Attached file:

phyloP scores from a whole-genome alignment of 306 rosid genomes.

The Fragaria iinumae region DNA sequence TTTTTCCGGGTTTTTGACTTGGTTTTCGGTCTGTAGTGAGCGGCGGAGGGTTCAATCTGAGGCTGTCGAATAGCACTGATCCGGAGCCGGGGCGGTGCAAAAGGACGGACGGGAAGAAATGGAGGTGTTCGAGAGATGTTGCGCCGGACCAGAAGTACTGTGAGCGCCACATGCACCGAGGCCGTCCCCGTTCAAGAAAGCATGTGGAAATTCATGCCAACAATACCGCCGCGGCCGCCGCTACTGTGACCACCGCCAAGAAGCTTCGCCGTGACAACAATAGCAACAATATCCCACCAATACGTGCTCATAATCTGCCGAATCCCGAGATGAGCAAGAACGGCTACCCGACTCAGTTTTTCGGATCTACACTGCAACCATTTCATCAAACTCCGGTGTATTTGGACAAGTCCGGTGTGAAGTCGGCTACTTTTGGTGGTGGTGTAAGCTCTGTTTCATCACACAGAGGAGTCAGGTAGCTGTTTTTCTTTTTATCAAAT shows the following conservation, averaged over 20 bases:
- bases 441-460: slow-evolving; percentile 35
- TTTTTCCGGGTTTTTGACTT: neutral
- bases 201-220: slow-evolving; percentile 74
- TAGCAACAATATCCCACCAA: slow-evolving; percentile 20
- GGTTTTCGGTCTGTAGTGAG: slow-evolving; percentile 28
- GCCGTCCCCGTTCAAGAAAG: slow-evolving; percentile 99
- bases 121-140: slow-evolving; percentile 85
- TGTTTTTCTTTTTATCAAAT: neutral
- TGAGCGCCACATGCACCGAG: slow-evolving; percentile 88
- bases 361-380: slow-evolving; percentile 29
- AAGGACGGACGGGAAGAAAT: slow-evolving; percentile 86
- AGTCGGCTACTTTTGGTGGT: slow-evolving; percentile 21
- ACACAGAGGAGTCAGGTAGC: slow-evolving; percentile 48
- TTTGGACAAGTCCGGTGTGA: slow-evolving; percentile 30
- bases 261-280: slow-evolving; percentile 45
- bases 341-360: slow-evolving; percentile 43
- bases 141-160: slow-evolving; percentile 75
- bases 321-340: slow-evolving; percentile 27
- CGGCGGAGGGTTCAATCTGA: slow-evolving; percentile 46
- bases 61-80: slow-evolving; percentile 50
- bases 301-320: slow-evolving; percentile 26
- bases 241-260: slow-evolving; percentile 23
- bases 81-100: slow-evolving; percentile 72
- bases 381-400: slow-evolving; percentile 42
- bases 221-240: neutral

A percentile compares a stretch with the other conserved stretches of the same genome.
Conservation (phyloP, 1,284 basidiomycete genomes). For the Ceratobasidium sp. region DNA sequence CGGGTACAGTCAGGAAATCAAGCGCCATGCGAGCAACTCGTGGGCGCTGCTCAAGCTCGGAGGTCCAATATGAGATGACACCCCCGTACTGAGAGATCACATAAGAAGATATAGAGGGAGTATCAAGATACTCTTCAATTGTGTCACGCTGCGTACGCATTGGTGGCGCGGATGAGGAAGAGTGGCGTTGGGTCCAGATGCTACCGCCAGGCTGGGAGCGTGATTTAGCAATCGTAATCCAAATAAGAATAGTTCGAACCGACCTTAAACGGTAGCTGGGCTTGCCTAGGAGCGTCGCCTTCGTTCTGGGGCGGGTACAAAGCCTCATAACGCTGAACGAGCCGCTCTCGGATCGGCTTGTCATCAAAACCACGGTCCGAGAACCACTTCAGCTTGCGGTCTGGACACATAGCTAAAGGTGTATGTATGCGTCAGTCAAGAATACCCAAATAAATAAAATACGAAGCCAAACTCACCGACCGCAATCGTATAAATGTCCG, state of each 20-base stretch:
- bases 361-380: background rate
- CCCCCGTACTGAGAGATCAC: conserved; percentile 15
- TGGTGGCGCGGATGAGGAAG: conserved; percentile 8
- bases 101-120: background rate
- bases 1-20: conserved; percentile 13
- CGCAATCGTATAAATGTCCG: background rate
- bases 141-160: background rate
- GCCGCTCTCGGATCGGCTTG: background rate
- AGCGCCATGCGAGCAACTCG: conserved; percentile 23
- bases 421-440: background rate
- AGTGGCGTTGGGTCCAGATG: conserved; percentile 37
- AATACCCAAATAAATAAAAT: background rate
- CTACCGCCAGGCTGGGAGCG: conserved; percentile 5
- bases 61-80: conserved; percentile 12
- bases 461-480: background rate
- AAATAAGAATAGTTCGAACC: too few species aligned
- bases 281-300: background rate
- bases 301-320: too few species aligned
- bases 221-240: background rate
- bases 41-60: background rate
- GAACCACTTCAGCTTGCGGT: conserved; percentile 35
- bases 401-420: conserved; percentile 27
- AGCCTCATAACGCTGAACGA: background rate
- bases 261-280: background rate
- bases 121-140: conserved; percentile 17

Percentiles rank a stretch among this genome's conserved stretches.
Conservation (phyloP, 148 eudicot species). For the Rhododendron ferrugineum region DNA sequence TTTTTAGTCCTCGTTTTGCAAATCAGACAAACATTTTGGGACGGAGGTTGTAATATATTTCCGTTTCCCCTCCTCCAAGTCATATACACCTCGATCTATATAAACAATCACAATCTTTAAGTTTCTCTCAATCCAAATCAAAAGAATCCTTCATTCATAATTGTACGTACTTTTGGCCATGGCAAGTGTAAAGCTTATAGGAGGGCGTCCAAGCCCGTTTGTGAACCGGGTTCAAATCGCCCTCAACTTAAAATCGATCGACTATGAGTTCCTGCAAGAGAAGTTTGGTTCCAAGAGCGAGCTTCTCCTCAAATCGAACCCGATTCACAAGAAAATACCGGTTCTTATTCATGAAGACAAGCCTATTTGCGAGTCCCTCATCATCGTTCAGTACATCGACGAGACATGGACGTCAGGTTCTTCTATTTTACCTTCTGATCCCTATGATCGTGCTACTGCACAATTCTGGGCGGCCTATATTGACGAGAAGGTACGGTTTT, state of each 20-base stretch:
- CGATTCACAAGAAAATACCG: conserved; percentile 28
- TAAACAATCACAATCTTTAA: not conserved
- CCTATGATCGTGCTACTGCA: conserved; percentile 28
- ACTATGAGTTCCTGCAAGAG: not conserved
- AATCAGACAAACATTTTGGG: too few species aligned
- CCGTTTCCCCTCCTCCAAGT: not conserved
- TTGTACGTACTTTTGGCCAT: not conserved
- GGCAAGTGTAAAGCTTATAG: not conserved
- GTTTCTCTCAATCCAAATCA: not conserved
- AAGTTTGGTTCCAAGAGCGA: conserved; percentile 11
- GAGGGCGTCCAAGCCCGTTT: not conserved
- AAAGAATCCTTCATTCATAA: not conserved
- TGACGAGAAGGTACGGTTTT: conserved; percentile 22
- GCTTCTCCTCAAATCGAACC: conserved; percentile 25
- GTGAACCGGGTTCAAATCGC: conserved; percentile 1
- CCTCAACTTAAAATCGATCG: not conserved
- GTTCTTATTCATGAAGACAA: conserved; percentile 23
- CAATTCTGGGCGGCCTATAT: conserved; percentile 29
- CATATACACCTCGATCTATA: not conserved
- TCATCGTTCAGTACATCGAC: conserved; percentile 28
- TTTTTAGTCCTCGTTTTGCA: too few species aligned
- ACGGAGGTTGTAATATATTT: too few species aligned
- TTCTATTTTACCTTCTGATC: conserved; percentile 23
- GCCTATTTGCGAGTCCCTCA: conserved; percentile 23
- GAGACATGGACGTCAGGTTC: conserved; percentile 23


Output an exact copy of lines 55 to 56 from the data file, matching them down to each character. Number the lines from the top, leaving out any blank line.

Percentiles rank a stretch among this genome's conserved stretches.
Conservation (phyloP, 148 eudicot species). For the Rhododendron ferrugineum region DNA sequence TTTTTAGTCCTCGTTTTGCAAATCAGACAAACATTTTGGGACGGAGGTTGTAATATATTTCCGTTTCCCCTCCTCCAAGTCATATACACCTCGATCTATATAAACAATCACAATCTTTAAGTTTCTCTCAATCCAAATCAAAAGAATCCTTCATTCATAATTGTACGTACTTTTGGCCATGGCAAGTGTAAAGCTTATAGGAGGGCGTCCAAGCCCGTTTGTGAACCGGGTTCAAATCGCCCTCAACTTAAAATCGATCGACTATGAGTTCCTGCAAGAGAAGTTTGGTTCCAAGAGCGAGCTTCTCCTCAAATCGAACCCGATTCACAAGAAAATACCGGTTCTTATTCATGAAGACAAGCCTATTTGCGAGTCCCTCATCATCGTTCAGTACATCGACGAGACATGGACGTCAGGTTCTTCTATTTTACCTTCTGATCCCTATGATCGTGCTACTGCACAATTCTGGGCGGCCTATATTGACGAGAAGGTACGGTTTT, state of each 20-base stretch: